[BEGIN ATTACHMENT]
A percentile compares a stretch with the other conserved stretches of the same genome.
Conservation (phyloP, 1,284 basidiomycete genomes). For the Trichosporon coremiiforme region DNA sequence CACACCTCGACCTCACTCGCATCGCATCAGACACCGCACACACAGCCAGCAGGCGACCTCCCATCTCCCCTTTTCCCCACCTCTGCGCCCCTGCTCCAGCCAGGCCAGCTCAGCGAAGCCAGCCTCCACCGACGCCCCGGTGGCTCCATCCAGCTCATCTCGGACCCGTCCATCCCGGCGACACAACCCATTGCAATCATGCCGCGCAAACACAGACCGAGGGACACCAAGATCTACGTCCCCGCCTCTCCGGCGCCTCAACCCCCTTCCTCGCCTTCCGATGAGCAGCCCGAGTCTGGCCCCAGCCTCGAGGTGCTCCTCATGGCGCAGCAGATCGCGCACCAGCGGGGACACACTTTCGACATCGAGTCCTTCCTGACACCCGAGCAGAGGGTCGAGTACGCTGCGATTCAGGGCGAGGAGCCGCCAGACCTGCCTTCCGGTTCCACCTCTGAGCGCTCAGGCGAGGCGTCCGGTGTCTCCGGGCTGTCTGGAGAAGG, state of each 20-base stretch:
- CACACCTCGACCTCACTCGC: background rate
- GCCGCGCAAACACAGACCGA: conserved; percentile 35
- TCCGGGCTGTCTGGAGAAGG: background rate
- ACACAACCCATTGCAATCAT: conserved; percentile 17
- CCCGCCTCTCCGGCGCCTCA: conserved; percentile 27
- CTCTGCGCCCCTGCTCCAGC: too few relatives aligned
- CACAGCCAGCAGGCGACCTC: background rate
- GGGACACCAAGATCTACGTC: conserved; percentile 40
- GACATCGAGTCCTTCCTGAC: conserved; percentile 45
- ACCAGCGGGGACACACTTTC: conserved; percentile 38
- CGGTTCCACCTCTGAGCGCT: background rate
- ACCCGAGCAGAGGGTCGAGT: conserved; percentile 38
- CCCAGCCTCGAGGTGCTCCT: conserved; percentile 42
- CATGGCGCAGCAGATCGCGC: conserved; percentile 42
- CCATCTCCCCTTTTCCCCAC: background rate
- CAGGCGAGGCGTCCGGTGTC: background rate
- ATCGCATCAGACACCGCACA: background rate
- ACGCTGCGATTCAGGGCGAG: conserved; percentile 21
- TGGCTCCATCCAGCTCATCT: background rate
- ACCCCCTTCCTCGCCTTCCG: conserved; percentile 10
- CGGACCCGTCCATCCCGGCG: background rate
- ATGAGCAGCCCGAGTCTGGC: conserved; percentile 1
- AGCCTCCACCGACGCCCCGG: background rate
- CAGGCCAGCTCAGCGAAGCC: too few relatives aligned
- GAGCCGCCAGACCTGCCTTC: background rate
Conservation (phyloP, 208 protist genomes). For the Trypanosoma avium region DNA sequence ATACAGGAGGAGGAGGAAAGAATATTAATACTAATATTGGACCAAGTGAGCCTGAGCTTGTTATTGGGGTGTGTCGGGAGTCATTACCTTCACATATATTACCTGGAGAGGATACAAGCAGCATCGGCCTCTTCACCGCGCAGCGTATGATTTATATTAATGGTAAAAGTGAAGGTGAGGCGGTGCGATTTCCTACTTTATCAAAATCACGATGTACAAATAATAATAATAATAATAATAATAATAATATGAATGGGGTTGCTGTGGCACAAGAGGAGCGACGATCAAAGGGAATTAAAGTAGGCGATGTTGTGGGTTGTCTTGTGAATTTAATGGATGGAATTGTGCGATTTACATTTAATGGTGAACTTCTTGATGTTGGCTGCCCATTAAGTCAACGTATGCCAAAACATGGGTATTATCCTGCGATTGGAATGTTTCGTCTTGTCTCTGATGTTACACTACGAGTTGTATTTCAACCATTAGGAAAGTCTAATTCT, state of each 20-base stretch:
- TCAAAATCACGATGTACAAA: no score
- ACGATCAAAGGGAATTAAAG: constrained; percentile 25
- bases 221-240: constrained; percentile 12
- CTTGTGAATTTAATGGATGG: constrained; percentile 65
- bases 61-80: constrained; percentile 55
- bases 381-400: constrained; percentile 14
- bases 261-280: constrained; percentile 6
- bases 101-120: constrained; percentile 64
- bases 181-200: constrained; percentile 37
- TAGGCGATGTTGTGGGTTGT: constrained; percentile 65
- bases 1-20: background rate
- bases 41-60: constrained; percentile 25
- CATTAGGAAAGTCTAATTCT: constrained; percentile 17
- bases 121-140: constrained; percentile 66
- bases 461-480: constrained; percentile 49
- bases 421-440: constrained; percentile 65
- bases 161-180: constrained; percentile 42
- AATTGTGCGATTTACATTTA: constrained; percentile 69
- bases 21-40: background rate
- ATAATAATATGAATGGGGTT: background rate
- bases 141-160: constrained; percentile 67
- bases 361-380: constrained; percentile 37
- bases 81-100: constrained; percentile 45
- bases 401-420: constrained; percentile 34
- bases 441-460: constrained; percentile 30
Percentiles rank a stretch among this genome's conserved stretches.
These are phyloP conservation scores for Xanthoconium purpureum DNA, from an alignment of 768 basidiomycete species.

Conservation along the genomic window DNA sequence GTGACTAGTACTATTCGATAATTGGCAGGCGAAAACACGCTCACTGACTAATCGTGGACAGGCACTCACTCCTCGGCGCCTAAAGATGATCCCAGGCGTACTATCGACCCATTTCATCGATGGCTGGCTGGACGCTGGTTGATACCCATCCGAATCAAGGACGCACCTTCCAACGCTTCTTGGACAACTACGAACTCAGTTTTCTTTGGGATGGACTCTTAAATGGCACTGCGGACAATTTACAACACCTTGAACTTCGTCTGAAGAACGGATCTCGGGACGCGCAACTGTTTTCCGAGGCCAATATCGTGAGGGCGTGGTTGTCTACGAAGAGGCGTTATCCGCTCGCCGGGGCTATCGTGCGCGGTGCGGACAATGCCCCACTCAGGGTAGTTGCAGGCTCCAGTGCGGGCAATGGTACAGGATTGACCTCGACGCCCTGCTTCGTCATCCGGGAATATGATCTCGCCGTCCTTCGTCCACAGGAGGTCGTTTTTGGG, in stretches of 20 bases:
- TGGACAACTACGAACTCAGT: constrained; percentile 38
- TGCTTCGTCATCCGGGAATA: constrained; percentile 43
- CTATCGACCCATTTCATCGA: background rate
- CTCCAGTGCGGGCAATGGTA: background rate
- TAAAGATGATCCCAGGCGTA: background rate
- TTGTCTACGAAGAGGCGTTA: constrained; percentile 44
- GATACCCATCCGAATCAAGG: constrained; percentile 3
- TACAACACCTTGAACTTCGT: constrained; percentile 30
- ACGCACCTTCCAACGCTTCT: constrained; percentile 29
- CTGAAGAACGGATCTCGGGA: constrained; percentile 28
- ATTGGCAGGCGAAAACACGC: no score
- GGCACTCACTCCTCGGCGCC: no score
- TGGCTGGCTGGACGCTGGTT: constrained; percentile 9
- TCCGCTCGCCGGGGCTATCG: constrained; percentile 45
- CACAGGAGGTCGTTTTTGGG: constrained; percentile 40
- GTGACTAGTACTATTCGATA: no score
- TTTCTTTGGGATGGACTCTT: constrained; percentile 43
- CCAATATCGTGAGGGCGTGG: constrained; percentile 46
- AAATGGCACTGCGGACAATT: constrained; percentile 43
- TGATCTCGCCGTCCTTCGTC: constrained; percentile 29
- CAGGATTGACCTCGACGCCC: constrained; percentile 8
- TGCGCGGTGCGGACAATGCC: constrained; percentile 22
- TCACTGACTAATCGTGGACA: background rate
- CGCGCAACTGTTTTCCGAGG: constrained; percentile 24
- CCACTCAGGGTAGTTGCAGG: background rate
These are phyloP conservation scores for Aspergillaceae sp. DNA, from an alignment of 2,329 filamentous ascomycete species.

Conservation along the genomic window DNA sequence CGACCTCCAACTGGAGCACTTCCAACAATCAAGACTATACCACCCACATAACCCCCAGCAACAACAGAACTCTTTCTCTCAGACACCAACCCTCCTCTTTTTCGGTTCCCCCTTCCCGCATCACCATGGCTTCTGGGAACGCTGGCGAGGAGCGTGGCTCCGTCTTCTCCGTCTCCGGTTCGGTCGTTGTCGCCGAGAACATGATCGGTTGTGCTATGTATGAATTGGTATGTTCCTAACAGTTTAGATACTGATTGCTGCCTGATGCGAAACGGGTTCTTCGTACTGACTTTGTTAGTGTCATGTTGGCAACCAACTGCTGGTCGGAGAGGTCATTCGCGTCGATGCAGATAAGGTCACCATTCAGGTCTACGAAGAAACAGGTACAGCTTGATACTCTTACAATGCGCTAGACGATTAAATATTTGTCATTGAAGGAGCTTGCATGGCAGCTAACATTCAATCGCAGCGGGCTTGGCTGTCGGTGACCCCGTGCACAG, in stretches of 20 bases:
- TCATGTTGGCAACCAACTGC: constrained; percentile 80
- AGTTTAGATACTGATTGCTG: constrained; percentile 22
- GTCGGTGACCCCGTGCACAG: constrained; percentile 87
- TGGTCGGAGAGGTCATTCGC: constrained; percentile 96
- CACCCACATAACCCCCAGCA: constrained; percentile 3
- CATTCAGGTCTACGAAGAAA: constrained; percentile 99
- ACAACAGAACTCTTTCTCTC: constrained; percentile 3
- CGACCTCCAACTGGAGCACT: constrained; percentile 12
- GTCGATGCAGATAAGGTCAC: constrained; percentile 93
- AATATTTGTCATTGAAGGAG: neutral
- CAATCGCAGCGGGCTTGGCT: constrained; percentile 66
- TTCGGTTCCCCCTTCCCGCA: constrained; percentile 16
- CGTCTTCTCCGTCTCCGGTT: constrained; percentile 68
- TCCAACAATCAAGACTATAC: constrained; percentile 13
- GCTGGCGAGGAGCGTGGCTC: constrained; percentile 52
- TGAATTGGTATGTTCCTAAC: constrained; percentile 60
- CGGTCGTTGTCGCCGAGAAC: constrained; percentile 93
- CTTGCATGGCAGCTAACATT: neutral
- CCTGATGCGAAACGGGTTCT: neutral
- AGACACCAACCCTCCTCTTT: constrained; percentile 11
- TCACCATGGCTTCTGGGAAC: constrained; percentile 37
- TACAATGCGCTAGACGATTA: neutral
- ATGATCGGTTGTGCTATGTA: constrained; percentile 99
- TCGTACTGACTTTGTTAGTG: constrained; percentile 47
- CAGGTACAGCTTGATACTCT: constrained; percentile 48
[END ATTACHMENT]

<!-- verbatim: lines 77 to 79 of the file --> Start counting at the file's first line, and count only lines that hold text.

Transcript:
- CAGGATTGACCTCGACGCCC: constrained; percentile 8
- TGCGCGGTGCGGACAATGCC: constrained; percentile 22
- TCACTGACTAATCGTGGACA: background rate